Intel Pentium D dual-core desktop CPU

Pentium 4 670, too


Review Today, Intel's officially released Pentium CPUs that offer both high clock speeds and dual-core loveliness, although you won't get both in one package. The Pentium 4 660, which is a 3.6GHz 'Prescott' chip with 2MB of L2 cache, will now be play second fiddle to the Pentium 4 670. All the same internals; just 200MHz faster and, obviously, more expensive. On the other hand, the near-£700 3.2GHz HyperThreading-capable Pentium Extreme Edition 840 gets a little brother. The Pentium D 820 runs in at 2.8GHz, is dual-core, but does not support HyperThreading. The end result is a dualie that comes in at a more palatable £200 or so. Which is better: high clock speed and HT (the 670) or relatively low MHz and two cores (the 830)? Are either of them worth it?

Pentium D 820The 500-series P4s carried 1MB of L2 cache, an area of on-chip memory that stores data for the thread currently being executed. Running at full core speed, accesses to L2 cache are orders of magnitude faster than getting data from the system memory. Generally-speaking, the larger the cache, the better, though after a point adding more makes increasingly little difference. Gaming, in particular, sees a boost with larger on-chip caches. The Pentium 4 670 has 2MB of L2. Adding an extra 1MB of cache pushes up the 600-series' transistor count to around 169m, around 35m more than a 500-series part. The cost is inevitably passed on to the consumer. A Pentium 4 560J weighs in at around £270. The equivalently clocked 660 hits the wallet for £380.

The P4 670

All 600-series P4s support what Intel terms C1E Halt State. Put simply, with an appropriate OS and motherboard BIOS to activate it, C1E drops the CPU's multiplier and voltage to lower levels when a HLT (halt) command is issued. It makes implicit sense; why run at full speed and voltage when the system is just ticking over? Once an application demands CPU power, the voltage and multiplier are raised back to performance levels. There's also Enhanced SpeedStep (EIST), which is similar to C1E, and Thermal Monitoring 2, which intelligently reduces clock speed and voltage if the CPU begins to overheat.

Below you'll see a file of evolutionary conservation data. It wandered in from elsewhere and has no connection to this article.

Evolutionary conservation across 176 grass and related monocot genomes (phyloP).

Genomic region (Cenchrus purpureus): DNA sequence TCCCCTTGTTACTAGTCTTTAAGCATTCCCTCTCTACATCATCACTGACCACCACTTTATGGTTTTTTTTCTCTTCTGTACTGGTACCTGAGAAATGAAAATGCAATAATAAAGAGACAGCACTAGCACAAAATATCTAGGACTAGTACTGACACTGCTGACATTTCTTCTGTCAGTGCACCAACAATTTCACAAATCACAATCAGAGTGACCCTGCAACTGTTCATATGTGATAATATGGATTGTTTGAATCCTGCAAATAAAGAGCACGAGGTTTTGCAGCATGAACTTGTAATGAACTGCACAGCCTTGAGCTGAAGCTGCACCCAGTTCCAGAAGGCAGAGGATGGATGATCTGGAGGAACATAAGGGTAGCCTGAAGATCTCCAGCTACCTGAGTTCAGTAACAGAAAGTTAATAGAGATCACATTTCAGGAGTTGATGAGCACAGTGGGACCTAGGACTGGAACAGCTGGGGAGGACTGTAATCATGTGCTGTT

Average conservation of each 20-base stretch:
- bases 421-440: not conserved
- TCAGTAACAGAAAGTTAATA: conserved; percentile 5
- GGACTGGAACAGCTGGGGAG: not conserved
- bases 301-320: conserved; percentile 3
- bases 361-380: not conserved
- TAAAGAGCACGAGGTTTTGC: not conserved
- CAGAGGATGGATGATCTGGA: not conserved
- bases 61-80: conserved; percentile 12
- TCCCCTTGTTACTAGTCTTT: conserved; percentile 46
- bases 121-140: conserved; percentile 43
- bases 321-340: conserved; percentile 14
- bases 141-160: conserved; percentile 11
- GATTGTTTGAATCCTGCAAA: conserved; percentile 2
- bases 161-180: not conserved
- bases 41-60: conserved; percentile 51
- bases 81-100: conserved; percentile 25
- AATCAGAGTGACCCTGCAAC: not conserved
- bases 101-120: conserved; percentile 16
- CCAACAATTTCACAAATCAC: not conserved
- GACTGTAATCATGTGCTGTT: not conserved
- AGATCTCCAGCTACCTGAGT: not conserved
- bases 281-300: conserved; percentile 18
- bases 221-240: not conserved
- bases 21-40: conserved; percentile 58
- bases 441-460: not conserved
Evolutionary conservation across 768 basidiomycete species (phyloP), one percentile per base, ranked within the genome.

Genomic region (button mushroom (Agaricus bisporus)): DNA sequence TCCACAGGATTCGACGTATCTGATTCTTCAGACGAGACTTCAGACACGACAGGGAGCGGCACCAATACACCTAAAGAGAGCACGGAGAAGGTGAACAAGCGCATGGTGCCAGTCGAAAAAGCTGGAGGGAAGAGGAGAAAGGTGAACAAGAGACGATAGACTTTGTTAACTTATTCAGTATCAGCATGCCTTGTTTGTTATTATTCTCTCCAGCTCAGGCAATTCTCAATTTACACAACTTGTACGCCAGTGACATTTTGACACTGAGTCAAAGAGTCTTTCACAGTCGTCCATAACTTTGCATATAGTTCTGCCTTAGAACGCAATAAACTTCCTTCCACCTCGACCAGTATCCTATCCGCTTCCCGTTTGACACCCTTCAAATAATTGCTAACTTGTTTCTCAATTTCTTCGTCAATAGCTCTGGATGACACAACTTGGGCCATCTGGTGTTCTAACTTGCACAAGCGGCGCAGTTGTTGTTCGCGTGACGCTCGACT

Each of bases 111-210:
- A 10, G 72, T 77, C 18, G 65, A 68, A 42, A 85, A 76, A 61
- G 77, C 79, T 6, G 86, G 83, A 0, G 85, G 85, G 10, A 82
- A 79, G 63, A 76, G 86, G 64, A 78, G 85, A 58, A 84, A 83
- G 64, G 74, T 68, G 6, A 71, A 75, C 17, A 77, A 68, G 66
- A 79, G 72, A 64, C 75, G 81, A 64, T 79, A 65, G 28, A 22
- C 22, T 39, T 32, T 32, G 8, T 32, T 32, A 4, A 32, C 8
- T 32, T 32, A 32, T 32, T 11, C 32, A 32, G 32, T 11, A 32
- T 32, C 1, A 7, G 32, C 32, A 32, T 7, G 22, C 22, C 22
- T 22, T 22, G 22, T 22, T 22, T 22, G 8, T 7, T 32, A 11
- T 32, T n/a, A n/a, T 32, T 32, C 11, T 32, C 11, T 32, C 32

The 600-series also benefit from Intel's AMD-like 64-bit extensions that allow the CPUs to run 64-bit operatings systems and applications. Windows XP 64-bit has already shipped and drivers are slowly but surely getter better. NX Bit, when implemented, stops code from being run in certain areas. It looks great on paper, but the majority of naughty viruses use more creative ways of execution.

The 670 is still stuck on a 200MHz frontside bus. It's strange that Intel chipsets have supported a 266MHz FSB for some time now and DDR 2 SDRAM is hitting the 400MHz mark with ease, yet all P4 processors barring Extreme Editions run at 200MHz. A 3.73GHz (14 x 266MHz FSB) model would have been appreciated.

The 670 has a TDP of around 115W. Cooled by an Intel reference copper-bottomed design, the processor hit 66°C running. It's one toasty CPU.

Next page: The PD 820

Other stories you might like

  • How ICE became a $2.8b domestic surveillance agency
    Your US tax dollars at work

    The US Immigration and Customs Enforcement (ICE) agency has spent about $2.8 billion over the past 14 years on a massive surveillance "dragnet" that uses big data and facial-recognition technology to secretly spy on most Americans, according to a report from Georgetown Law's Center on Privacy and Technology.

    The research took two years and included "hundreds" of Freedom of Information Act requests, along with reviews of ICE's contracting and procurement records. It details how ICE surveillance spending jumped from about $71 million annually in 2008 to about $388 million per year as of 2021. The network it has purchased with this $2.8 billion means that "ICE now operates as a domestic surveillance agency" and its methods cross "legal and ethical lines," the report concludes.

    ICE did not respond to The Register's request for comment.